Will holiday shopping reach an all-time high in Acadiana this year? Power Poll reveal their shopping plans
This month’s Power Poll asked respondents about their spending plans this year and if they will do like many other Americans are planning to do: splurge.
Consumer spending during the holiday shopping season will likely set records in Acadiana, just like nearly every market is the U.S. is predicting. Just how much is to be determined.
Last year’s total retail sales in Lafayette Parish over November and December topped $1.2 billion last year, eclipsing the $1.17 billion spent in 2014 that was the highest on record. But that’s nothing: sales have topped the monthly totals from those years twice already in 2021, and they weren’t even holiday spending months.
This month’s Lafayette Power Poll asked respondents about their spending plans this year and if they will do like many other Americans are planning to do: splurge. Nationwide spending is expected to shatter previous records, according to the National Retail Federation, and grow between 8.5% and 10.5% over last year.
Will people in Lafayette spend more? Where do they plan on doing their shopping? And what’s their take on why spending has spiked in this COVID economy?
“I think many experts missed the economic forecast, expecting terrible effects from the pandemic,” said Barry Ancelet, founder of Festivals Acadien et Creole. “It seems that we are more clever and adaptive than they thought. Now it’s time for government officials to evolve with the times and reassess their budgetary predictions according to the reality of the current situation.”
When asked to explain why spending is up, respondents gave varying theories. About 37% kind of shrugged their shoulders and couldn’t explain it, while 22% cited businesses are doing well during the pandemic and people have more money in their pockets. About 20% pointed the finger at panic buying due to product shortages and another 20% believes people are still spending stimulus money from earlier in the year.
But the majority of respondents indicated their spending will be about the same as last year – 75% said so. Only 11% indicated they would spend more, and 14% said they would spend less.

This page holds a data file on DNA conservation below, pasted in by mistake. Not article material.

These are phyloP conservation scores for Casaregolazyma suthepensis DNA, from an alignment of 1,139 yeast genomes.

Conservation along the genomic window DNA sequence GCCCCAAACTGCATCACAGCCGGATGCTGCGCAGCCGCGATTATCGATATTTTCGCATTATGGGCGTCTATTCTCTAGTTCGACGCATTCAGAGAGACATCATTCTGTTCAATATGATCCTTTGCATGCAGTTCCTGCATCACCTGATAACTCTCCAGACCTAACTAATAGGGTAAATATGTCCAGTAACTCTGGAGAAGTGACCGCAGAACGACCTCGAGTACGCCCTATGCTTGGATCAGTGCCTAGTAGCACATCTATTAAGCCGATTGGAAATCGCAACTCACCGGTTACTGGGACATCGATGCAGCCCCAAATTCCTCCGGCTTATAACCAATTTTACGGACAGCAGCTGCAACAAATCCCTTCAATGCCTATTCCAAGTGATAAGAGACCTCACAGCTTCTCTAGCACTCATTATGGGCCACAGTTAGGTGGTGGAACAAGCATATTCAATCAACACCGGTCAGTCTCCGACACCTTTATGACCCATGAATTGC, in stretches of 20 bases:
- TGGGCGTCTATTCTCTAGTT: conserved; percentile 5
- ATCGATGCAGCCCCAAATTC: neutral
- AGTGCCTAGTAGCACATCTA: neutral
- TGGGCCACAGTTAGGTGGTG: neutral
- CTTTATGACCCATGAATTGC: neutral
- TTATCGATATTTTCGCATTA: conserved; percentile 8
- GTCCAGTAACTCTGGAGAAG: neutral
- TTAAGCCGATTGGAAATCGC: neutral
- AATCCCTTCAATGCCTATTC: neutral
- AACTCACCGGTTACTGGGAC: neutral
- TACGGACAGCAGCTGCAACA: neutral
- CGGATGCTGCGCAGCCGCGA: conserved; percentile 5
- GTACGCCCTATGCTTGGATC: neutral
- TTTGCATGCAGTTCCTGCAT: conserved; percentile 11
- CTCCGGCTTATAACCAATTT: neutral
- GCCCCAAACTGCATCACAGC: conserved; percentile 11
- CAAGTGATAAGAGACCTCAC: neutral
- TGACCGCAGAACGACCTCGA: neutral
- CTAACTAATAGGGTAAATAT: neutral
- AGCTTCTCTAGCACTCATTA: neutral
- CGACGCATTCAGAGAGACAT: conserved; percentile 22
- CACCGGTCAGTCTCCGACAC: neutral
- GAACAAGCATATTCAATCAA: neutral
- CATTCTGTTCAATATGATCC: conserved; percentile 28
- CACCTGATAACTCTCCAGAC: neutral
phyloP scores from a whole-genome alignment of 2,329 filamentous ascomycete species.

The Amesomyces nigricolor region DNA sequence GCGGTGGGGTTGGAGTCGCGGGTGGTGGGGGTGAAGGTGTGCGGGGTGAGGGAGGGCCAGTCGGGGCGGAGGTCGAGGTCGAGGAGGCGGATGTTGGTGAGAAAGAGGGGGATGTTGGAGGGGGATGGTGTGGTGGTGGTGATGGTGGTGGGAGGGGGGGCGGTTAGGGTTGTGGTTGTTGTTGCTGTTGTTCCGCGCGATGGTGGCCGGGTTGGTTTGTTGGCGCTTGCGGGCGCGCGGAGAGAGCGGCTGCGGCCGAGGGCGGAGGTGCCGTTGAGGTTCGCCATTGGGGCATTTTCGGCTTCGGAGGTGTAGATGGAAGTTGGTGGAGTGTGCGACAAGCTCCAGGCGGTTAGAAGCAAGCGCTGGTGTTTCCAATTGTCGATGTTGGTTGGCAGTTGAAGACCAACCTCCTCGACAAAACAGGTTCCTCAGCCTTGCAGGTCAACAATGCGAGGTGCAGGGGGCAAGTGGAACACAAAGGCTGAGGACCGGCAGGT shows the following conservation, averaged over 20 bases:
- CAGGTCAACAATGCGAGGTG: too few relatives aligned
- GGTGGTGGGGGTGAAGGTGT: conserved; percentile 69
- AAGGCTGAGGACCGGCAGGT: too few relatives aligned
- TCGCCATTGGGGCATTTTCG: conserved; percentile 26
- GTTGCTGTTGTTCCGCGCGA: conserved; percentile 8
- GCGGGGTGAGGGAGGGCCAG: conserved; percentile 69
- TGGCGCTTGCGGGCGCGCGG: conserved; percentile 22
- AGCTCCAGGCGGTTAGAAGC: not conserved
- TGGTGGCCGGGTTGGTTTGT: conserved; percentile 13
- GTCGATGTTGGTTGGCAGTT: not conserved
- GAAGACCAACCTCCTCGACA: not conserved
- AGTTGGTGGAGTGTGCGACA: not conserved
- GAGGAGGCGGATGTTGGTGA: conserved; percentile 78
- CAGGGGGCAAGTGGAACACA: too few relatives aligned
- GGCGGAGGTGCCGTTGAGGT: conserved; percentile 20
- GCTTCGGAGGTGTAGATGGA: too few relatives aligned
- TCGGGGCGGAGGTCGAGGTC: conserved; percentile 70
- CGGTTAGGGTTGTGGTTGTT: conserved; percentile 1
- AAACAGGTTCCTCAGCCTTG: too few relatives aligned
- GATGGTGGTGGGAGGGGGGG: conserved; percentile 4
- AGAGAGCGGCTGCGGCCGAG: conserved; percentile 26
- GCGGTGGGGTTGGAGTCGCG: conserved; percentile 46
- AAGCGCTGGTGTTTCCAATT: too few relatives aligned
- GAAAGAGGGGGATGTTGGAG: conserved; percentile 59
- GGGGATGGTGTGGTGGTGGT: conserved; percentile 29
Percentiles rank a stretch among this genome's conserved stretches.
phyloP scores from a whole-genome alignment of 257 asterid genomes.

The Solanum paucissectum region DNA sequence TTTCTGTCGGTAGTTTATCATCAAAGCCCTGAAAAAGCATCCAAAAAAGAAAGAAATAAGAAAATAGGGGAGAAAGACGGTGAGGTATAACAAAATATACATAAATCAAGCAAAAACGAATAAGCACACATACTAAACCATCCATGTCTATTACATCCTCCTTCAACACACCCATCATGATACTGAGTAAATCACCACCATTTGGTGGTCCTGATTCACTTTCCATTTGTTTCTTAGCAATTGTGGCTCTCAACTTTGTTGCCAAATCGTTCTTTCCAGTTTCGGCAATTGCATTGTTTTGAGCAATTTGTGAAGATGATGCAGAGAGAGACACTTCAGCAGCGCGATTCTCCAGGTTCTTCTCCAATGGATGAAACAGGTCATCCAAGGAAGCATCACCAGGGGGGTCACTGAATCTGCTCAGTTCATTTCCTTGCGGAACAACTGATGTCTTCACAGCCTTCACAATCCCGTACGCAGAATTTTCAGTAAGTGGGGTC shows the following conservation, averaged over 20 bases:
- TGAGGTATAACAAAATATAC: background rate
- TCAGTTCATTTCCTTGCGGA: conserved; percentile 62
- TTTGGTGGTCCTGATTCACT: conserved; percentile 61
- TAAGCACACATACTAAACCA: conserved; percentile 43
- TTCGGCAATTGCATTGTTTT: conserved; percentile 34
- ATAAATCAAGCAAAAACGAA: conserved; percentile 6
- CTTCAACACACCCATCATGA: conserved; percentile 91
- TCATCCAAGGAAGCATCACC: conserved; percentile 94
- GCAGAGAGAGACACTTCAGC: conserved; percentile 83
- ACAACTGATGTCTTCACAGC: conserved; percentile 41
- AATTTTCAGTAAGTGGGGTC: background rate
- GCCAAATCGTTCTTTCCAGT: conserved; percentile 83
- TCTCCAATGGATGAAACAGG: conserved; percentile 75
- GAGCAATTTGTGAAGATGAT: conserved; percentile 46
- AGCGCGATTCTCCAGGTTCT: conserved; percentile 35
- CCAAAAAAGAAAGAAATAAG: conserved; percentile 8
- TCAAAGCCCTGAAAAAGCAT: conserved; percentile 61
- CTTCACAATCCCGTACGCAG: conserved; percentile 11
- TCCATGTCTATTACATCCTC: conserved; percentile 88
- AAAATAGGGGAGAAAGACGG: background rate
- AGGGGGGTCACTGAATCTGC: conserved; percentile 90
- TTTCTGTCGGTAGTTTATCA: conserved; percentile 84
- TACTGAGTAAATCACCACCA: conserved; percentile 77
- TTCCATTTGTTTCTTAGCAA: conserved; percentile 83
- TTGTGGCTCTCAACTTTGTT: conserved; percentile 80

Where will people shop? In-person store visits on Black Friday at many national retailers are way up from last year’s COVID-reduced totals but only slightly up from 2019 levels, according to Placer, a retail tech company that tracks foot traffic through customers’ smartphones. Traffic at indoor malls was down slightly from two years ago but exploded compared to its daily average for the month of November, data shows.
hen asked to rank a list of five shopping destinations in Lafayette, respondents favored downtown Lafayette, followed by the Acadiana Mall and then locations in River Ranch or in smaller locations outside the city. Shopping in Baton Rouge or another nearly major market was the least favored option.
But that might not be as big an option as shopping online. When asked which would be higher: Your online spending or your in-person spending, 61% said it would be online, 23% said it would be about the same and 16% said in-person.
Then one question ventured off topic: the federal infrastructure bill that passed in Washington. Of the Louisiana delegation, only U.S. Sen. Bill Cassidy voted in favor of it, describing it as “a major victory for Louisiana and our nation.” Acadiana Congressman Clay Higgins called it “9% roads and bridges and 91% socialist garbage.”
When asked who you agree with more — Cassidy or Higgins — 78% sided with the senator while 22% sided with the congressman.
The Power Poll is not a scientific poll. It surveys important, significant, influential people in Lafayette and other cities to glean what the thought leaders in those markets are thinking. It is non-partisan and asks questions of a local nature. In so doing, it strives to build consensus and shape constructive discussions.
In this Power Poll, the ninth in Lafayette, a poll was sent to 180 members via email and 57 responded, a response rate of 31.67%.
About Power Poll: Power Poll asks questions of the most powerful, influential people in U.S. cities. It is not a scientific survey. But because the people responding to the surveys comprise the leadership structure of their cities, the results afford a fascinating glimpse into the thoughts, opinions, and beliefs of those in a position to make change. Power Poll is distinctly nonpartisan.